The Bureau has issued a final rule delaying the Aug. 19, 2019, compliance date for the mandatory underwriting provisions of its Payday Lending Rule—the new compliance date will be Nov. 19, 2020.
The Consumer Financial Protection Bureau has delayed the compliance date for the mandatory underwriting provisions of its Payday Rule, which was finalized in 2017 at 12 CFR Part 1041—Payday, Vehicle Title, and Certain High-Cost Installment Loans. The final rule also makes other technical corrections. The final rule will delay the compliance date for Sections 1041.4 through 1041.6, 1041.10, and 1041.12(b)(1) through (3) of the Payday Rule until Nov. 19, 2020. With the Bureau’s proposal to amend the rule to allow lenders to extend short-term, high-cost loans to consumers without needing to satisfy regulatory underwriting requirements already in process, the extended compliance date of the rule’s underwriting duties will enable the CFPB to eliminate the requirements before they take effect.
The Bureau also issued an unofficial redline of the "Delay Final Rule" to assist in reviewing the changes that the Delay Final Rule makes to the regulatory text and commentary of the Payday Lending Rule.
Payday Rule. The effective date of the Payday Lending Rule was Jan. 16, 2018, with most of its terms—including the underwriting requirements—scheduled to take effect on Aug. 19, 2019. The Payday Rule established restrictions on short-term loans, including a test to ensure that consumers can afford payments, a limit on the number of loans that may be made in close succession, and a limit on the ability of lenders to continue debiting consumer accounts for payments after two consecutive failures (see Banking and Finance Law Daily, Oct. 5, 2017).
Regulatory process and comments received. In October 2018, the Bureau indicated that it planned to revisit the ability-to-repay provisions. In February 2019, the Bureau issued its Notice of Proposed Rulemaking to extend the compliance date while at the same time proposing to eliminate the underwriting requirements.
The Bureau reviewed all the comments received in response to its proposal to extend the compliance date, and determined that finalizing the proposed delay was appropriate "because there are strong reasons for rescinding the Mandatory Underwriting Provisions of the 2017 Final Rule and because significant and potentially unwarranted consequences to covered entities, consumers, and the market would occur if compliance with those aspects of the Rule was required by August 19, 2019." The Bureau also concluded that 15 months is an adequate amount of time to allow it to complete its reconsideration rulemaking.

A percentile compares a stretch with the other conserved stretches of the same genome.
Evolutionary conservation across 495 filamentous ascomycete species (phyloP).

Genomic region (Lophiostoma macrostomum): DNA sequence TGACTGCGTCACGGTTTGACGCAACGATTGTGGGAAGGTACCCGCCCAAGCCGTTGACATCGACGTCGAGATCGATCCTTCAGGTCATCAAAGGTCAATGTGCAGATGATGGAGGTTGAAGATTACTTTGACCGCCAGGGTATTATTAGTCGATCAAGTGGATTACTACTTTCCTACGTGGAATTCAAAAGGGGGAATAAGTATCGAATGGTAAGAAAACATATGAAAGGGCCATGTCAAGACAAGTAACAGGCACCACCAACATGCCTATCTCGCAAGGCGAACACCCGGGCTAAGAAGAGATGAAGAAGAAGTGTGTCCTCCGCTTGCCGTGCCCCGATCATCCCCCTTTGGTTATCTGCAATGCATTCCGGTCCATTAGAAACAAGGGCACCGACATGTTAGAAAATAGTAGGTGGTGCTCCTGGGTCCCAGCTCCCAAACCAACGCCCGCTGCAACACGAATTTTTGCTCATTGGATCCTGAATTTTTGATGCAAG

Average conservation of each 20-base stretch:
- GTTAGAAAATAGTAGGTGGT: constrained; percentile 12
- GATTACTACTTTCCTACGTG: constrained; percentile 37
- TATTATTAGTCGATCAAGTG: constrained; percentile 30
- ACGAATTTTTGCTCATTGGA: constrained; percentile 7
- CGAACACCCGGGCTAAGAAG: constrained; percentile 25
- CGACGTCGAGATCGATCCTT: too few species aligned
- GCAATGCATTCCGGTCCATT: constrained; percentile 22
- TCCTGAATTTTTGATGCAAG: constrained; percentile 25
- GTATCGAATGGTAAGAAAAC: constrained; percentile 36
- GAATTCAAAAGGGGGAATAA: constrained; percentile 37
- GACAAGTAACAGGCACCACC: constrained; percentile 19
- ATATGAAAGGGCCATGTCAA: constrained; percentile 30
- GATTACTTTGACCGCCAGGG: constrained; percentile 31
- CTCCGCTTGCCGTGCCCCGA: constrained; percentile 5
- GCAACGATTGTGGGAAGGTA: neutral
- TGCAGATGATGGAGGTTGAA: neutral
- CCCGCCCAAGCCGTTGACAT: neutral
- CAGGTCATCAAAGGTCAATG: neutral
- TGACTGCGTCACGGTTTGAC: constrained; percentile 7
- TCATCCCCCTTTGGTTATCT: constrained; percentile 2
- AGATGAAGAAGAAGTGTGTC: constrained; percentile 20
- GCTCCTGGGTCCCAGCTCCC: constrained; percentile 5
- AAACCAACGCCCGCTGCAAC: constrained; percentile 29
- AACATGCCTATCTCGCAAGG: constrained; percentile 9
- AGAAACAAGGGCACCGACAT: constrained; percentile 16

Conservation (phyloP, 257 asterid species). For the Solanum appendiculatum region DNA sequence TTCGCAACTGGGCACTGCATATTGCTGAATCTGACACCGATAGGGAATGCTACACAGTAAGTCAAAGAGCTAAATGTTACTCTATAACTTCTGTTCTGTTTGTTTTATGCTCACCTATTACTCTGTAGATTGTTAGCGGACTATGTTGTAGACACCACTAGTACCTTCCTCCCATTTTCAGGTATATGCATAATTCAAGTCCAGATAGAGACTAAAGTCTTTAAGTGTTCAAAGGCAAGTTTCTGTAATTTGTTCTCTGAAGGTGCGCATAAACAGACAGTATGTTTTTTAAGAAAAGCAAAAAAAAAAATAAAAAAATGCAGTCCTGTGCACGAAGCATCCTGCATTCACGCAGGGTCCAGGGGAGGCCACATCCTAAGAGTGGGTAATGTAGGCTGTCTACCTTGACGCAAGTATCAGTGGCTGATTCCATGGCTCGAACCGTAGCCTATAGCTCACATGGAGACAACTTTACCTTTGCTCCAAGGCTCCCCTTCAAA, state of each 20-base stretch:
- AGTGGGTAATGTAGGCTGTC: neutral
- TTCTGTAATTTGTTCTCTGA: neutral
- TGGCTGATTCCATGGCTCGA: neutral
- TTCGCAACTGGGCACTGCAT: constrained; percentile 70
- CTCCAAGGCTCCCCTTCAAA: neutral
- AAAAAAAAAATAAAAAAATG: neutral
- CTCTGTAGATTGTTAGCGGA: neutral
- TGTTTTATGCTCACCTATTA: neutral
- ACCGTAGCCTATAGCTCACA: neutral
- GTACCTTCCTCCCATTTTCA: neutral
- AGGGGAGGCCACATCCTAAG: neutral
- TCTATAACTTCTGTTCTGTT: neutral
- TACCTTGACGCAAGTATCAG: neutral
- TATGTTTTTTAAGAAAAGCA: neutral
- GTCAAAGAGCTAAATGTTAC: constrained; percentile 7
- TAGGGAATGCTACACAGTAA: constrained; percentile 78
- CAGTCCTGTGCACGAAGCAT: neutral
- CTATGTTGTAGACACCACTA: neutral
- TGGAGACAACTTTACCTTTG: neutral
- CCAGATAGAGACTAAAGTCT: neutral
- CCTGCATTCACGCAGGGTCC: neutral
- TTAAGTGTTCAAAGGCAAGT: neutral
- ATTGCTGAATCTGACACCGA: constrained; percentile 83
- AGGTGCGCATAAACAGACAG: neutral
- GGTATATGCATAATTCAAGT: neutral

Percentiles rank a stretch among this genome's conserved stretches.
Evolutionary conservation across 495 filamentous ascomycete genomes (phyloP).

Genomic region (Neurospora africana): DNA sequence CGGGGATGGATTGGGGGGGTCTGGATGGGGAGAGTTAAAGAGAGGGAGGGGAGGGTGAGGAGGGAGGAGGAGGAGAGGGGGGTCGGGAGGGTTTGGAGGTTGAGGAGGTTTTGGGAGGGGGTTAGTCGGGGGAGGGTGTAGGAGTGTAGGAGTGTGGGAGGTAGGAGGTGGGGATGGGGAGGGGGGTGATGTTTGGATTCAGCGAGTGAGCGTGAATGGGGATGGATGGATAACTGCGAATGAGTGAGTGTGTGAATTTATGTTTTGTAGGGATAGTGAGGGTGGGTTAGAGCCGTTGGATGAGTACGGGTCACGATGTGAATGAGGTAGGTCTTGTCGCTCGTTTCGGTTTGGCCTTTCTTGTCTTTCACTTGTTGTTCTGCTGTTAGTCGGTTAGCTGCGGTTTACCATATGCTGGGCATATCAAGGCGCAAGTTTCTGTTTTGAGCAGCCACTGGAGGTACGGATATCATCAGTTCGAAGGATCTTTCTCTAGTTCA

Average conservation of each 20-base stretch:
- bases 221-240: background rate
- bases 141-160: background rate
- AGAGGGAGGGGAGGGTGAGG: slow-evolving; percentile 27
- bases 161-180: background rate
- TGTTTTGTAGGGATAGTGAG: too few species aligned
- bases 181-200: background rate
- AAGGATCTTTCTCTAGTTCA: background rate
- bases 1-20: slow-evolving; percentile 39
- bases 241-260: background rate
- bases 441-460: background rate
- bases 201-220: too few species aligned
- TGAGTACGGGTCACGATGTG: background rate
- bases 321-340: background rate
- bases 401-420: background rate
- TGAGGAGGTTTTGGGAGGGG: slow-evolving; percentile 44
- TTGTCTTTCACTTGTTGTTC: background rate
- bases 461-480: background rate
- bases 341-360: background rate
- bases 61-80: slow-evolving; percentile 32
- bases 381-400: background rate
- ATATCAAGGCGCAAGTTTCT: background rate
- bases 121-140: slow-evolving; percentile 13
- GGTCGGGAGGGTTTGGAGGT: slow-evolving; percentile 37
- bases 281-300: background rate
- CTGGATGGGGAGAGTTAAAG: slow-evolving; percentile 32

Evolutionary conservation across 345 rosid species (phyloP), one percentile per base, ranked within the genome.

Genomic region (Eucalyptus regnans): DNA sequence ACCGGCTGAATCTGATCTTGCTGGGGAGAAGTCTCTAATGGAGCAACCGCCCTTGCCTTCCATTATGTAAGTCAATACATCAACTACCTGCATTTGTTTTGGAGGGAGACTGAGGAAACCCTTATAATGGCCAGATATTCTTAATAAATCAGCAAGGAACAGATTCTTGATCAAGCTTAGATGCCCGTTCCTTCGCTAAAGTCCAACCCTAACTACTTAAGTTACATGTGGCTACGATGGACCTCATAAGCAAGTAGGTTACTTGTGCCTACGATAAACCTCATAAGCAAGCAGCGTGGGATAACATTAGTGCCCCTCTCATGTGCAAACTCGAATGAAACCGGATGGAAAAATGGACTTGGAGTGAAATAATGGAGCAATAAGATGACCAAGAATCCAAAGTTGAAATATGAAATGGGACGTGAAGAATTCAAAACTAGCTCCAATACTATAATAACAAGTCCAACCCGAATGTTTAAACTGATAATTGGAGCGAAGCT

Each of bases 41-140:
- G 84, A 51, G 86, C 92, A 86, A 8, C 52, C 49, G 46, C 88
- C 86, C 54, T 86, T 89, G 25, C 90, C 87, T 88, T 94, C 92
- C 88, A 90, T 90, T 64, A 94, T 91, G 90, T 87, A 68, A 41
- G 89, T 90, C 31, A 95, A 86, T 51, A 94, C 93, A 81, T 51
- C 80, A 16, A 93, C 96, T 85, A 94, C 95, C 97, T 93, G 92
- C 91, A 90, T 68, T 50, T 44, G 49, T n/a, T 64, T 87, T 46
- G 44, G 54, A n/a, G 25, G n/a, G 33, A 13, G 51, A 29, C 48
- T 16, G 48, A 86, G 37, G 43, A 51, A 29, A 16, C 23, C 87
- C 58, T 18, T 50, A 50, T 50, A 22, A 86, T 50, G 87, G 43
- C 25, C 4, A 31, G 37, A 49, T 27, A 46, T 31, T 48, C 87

The Bureau received approximately 150 comment letters including from individuals, consumer advocacy groups, a group of state attorneys general, depository and non-depository lenders, tribal governments, national and regional trade associations, service providers, the Small Business Administration’s Office of Advocacy, and legislative and executive branch state government officials. According to the notice, those opposed to the proposed delay generally spoke to the consumer harms that they asserted occur with loans covered by those provisions. Additionally, opposition letters focused on alleged bad practices of short-term lenders. Issues such as requirements under the Administrative Procedure Act for compliance date delays and the Bureau’s authority to delay the compliance date of the Rule were also raised in the comments.
Comments in support of the proposed delay stressed harms to industry and to consumers that could occur if the August 2019 compliance date for the Mandatory Underwriting Provisions stayed in place and that would be postponed if those provisions were delayed.
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